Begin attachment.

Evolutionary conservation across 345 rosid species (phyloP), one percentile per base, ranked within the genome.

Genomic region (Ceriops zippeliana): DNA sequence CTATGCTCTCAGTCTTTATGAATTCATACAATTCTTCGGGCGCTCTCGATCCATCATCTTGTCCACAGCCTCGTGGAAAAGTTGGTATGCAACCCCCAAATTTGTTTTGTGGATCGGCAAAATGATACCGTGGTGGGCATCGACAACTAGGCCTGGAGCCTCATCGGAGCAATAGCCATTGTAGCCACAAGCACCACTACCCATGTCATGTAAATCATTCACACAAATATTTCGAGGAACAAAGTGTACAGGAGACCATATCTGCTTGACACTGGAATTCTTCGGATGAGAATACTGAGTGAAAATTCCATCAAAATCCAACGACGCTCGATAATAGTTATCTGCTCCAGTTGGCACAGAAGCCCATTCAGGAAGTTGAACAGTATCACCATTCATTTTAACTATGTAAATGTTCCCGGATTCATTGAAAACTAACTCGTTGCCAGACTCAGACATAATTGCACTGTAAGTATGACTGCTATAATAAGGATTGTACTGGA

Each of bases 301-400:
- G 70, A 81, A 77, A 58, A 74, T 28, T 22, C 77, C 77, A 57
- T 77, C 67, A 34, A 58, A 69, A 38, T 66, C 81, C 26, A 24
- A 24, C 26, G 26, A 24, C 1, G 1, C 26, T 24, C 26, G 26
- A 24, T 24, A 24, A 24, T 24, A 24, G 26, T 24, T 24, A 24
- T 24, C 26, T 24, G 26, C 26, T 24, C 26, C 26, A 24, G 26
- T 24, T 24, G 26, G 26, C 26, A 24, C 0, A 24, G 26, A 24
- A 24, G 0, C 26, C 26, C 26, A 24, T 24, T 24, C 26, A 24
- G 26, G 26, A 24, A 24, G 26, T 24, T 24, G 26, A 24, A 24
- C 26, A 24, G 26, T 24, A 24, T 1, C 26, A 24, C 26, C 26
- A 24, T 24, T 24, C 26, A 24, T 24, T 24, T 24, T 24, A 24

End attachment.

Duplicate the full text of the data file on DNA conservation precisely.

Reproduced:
Evolutionary conservation across 345 rosid species (phyloP), one percentile per base, ranked within the genome.

Genomic region (Ceriops zippeliana): DNA sequence CTATGCTCTCAGTCTTTATGAATTCATACAATTCTTCGGGCGCTCTCGATCCATCATCTTGTCCACAGCCTCGTGGAAAAGTTGGTATGCAACCCCCAAATTTGTTTTGTGGATCGGCAAAATGATACCGTGGTGGGCATCGACAACTAGGCCTGGAGCCTCATCGGAGCAATAGCCATTGTAGCCACAAGCACCACTACCCATGTCATGTAAATCATTCACACAAATATTTCGAGGAACAAAGTGTACAGGAGACCATATCTGCTTGACACTGGAATTCTTCGGATGAGAATACTGAGTGAAAATTCCATCAAAATCCAACGACGCTCGATAATAGTTATCTGCTCCAGTTGGCACAGAAGCCCATTCAGGAAGTTGAACAGTATCACCATTCATTTTAACTATGTAAATGTTCCCGGATTCATTGAAAACTAACTCGTTGCCAGACTCAGACATAATTGCACTGTAAGTATGACTGCTATAATAAGGATTGTACTGGA

Each of bases 301-400:
- G 70, A 81, A 77, A 58, A 74, T 28, T 22, C 77, C 77, A 57
- T 77, C 67, A 34, A 58, A 69, A 38, T 66, C 81, C 26, A 24
- A 24, C 26, G 26, A 24, C 1, G 1, C 26, T 24, C 26, G 26
- A 24, T 24, A 24, A 24, T 24, A 24, G 26, T 24, T 24, A 24
- T 24, C 26, T 24, G 26, C 26, T 24, C 26, C 26, A 24, G 26
- T 24, T 24, G 26, G 26, C 26, A 24, C 0, A 24, G 26, A 24
- A 24, G 0, C 26, C 26, C 26, A 24, T 24, T 24, C 26, A 24
- G 26, G 26, A 24, A 24, G 26, T 24, T 24, G 26, A 24, A 24
- C 26, A 24, G 26, T 24, A 24, T 1, C 26, A 24, C 26, C 26
- A 24, T 24, T 24, C 26, A 24, T 24, T 24, T 24, T 24, A 24